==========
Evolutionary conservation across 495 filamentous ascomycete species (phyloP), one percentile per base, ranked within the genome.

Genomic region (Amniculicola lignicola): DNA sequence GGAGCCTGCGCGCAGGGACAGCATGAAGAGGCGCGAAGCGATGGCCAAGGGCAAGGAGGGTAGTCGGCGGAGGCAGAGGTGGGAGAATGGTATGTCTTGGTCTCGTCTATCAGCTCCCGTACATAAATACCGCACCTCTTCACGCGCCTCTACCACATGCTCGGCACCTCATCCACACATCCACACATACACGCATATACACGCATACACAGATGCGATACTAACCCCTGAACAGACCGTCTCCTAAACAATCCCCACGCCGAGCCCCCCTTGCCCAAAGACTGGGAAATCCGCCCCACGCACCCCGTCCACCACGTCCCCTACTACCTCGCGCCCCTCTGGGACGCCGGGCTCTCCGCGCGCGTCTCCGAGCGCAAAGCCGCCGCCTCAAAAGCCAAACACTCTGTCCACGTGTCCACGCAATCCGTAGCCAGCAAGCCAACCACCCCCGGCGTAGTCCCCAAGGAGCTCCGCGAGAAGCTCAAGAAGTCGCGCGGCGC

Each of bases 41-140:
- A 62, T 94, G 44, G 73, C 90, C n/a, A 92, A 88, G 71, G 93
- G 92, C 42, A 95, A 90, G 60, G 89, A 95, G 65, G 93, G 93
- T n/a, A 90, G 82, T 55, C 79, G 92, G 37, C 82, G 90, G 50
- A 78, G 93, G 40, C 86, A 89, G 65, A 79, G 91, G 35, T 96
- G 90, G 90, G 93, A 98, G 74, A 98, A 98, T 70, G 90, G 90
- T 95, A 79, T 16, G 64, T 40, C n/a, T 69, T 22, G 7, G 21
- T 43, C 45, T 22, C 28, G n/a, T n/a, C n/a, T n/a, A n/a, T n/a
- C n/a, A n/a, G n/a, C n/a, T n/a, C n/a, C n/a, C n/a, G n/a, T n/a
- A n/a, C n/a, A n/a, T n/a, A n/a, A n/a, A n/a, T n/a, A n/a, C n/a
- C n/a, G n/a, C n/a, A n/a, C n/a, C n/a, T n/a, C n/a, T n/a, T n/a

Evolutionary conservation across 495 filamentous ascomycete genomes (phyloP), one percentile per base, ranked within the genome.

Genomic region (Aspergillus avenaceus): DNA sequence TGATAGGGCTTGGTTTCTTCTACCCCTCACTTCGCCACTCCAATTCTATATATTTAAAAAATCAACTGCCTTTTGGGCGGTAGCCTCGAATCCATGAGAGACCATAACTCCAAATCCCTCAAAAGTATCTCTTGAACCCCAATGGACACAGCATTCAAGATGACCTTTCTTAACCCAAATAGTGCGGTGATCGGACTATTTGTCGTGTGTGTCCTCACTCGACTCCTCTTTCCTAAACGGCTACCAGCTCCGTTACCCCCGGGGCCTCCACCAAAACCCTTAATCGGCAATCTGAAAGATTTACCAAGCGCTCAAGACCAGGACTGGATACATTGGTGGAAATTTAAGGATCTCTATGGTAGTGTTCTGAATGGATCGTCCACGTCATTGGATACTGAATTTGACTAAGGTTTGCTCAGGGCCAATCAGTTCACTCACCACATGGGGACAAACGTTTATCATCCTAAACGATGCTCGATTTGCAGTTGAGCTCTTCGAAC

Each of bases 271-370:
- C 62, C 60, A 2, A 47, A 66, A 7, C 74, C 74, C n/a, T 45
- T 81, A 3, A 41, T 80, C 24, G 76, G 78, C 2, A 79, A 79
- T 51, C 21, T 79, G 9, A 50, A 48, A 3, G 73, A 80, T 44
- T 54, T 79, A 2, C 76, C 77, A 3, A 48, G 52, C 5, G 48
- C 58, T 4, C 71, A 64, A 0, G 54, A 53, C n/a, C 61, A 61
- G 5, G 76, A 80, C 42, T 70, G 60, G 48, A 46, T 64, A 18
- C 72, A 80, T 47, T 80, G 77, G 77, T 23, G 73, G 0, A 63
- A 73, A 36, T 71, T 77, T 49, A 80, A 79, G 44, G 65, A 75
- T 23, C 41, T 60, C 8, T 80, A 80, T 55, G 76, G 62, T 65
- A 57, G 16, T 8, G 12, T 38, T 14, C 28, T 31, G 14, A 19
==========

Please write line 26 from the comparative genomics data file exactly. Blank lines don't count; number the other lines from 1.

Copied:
- A 57, G 16, T 8, G 12, T 38, T 14, C 28, T 31, G 14, A 19